An instrument for driving nails, beating metals, and the like, consisting of a head, usually of steel or iron, fixed crosswise to a handle.
A spherical weight attached to a flexible handle and hurled from a mark or ring. The weight of head and handle is usually not less than 16 pounds.
To beat with a hammer; to beat with heavy blows; as, to hammer iron.
A tool consisting of a metal head set perpendicular on a handle, used for driving nails.
The predominant tool of the armourer. Similar in shape to the silversmithing hammers, armourer's hammers are normally 2-3 times heavier than a similar tool used to work silver. An even and accurate hammer stroke is necessary to the production of crisp interpretations. Modern armourers can acquire such tools through some blacksmithing supply houses or from European toolmakers such as Peddinghouse. Sometimes old hammers can be acquired, and modified if necessary to do the required task. A modern armourer will have from between 20 and 100 hammers that they use regularly, with most preferring 2 to 5 for most of the work and the rest serving specialized purposes. These are often bought from tool collectors or modifies to solve a particular problem. See Chronique: The Journal of Chivalry #6.
a hand tool with a heavy rigid head and a handle; used to deliver an impulsive force by striking
an athletic competition in which a heavy metal ball that is attached to a flexible wire is hurled as far as possible
a power tool for drilling rocks
the act of pounding (delivering repeated heavy blows); "the sudden hammer of fists caught him off guard"; "the pounding of feet on the hallway"
a bad tool when opening a paint can, but its the right tool when installing asphalt shingles on a roof
a crappy tool if you need a spanner
a good tool for a carpenter
a good tool for pounding nails into wood
a great solution if your problem is a nail
a great tool if you want to drive a nail into a piece of wood, but a very bad tool if you need to saw the wood in half
a hand tool that has a handle with a
a lever when it is used to pull a nail out of a piece of wood
a much less sophisticated tool, but a lot better for building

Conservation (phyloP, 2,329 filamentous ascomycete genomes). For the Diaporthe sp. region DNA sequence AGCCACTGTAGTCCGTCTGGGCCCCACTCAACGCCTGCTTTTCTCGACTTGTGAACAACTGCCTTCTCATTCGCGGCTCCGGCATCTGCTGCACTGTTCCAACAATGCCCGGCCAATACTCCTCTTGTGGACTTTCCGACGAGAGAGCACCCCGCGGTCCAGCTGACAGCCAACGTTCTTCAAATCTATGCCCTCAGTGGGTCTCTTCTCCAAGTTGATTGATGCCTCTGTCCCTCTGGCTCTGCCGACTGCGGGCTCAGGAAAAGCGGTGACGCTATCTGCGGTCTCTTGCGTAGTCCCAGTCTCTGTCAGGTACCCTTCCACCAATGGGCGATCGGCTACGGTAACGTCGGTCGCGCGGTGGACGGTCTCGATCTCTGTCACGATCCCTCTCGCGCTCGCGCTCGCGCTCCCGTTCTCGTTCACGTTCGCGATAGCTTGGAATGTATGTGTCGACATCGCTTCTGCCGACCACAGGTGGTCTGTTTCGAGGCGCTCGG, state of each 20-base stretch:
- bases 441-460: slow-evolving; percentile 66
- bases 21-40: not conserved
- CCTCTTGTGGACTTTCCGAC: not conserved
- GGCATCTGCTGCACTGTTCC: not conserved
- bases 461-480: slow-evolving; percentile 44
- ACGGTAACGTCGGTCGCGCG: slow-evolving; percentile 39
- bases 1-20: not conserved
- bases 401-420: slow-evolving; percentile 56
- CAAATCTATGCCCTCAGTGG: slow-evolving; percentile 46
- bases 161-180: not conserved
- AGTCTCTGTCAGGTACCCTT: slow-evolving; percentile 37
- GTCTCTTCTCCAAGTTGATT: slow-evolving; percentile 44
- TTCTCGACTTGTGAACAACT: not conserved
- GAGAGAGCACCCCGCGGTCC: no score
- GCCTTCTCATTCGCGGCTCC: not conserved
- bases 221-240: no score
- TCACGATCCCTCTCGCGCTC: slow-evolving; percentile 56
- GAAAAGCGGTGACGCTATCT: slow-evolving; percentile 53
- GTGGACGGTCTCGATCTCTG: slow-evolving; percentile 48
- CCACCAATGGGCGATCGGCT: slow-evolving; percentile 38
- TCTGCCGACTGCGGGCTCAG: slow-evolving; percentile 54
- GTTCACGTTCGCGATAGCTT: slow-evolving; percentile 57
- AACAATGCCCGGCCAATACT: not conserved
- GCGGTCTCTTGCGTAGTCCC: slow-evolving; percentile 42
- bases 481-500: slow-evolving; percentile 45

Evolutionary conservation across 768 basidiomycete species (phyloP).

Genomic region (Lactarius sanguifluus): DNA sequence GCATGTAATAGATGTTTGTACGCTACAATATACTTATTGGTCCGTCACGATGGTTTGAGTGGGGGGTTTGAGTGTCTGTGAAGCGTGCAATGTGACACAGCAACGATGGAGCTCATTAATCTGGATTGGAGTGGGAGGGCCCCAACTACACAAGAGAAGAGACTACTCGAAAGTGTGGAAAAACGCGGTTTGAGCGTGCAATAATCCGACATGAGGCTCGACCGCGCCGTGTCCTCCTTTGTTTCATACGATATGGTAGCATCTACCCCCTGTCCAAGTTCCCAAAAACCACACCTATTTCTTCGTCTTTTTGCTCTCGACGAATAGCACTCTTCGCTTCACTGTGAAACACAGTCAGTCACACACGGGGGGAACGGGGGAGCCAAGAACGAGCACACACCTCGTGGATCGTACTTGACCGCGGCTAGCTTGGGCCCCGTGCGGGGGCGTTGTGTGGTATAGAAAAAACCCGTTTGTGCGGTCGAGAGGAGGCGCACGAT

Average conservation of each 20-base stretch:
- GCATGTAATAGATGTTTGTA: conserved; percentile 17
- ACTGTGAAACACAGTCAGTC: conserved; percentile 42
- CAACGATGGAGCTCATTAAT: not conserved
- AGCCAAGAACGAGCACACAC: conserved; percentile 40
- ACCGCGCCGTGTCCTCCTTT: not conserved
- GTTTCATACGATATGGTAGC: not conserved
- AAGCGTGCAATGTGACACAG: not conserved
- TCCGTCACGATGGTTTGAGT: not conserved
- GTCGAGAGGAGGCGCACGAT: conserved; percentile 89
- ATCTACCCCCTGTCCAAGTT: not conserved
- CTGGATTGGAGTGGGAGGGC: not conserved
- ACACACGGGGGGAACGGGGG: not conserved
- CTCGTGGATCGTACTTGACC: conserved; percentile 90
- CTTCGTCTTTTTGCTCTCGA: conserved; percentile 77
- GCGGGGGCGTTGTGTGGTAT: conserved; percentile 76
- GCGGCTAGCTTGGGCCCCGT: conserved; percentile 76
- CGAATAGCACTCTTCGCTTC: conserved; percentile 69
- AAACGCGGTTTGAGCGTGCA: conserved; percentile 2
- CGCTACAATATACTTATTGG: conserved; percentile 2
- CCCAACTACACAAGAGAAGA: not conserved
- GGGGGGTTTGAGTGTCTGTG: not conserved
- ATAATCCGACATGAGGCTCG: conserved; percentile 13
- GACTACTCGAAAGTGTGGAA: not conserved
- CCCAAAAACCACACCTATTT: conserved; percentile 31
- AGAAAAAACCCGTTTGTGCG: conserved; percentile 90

a must-have item in your tool box
a necessary carpenter's tool
an important tool in most automotive repairs
a one- or two-handed weapon designed with a long grip and a head for delivering heavy blows to a target
a simple tool
a strong, hand-held tool that is used to help bore holes into objects
a tool -- and a very important tool at that
a tool designed for pounding or delivering repeated blows
a tool, effective and efficient, for performing different jobs
a tool for accomplishing a task, but does not itself present a doing or making
a tool for putting nails into objects such as wood
a tool that cah help you build a house and this kids stage trailer will assist us to build the kingdom of God
a tool that can either be constructive or destructive depending on the user and his intent
a tool until you hit someone over the head with it
a tool which utilizes mechanical energy to do work
a type of tool
a useful and effective tool if your task is to drive a nail into a board
a useful tool if you are driving nails, not so much if you are sawing wood
a useful tool in its own realm, with its own limitations
a wonderful tool, but it is just about useless when you are trying to get that little screw back into the hinge of your glasses
Although there's a baffling array of specialty hammers out there -- framing hammers, wallboard hammers, mason's hammers, ball-peen hammers, and tack hammers, to name a few -- most folks still use this tool to drive and pull nails. And for those tasks, your best bet is the plain-vanilla 16-ounce curved claw hammer. Home Improvement Encyclopedia
A hammer is a tool used to bang on things with a weighty head and a light handle extending at right angles to the head. It is used by holding the handle and swinging the weighted end and letting the momentum of the head do the work that a stone held in the hand could not. Hammers range in weight from a few ounces in a jewelers hammer to many pounds in a full sized sledge. A common size for daily use is 16 ounces. A hammer may have two striking faces, which may be similar or different, or it may have one striking face with the other replaced with some other useful addition, such as the claw hammer which has two curved blades with a V-shaped groove that will catch on nails so they can be pulled out using the lever action of the handle. Other relatively common hammers include tack, bodywork, framing, and sledge.
A tool for pounding which is a metal head fastened across one end of a hand with one end of the head may be a pronged claw for pulling nails, as in a carpenter's handle.
A very, very hard attack which sends the ball into the floor in the manner of a nail into a plank of wood.
Brass edged tool which is used to press veneer down while it is being laid. The hammer used to smooth the glue out under the veneer.
Just like what you use in putting nails in your walls. Hammers are used in eyelet setting and small hole punching. A scrapbook hammer is smaller and more portable but your typical hammer from the garage will do just as nicely.
Named for its resemblance to the tool. A pipe in this shape consists of a long slender stem and an oversized bowl
A handtool consisting of a solid head set crosswise on a handle and used for pounding.
italian "martellina" - mosaic tool used with a hardie to cut tesserae since ancient times. hardie
A hammer is a tool meant to deliver blows to an object. The most common uses are for driving nails, fitting parts, and breaking up objects. Hammers are often designed for a specific purpose, and so their design varies quite a lot.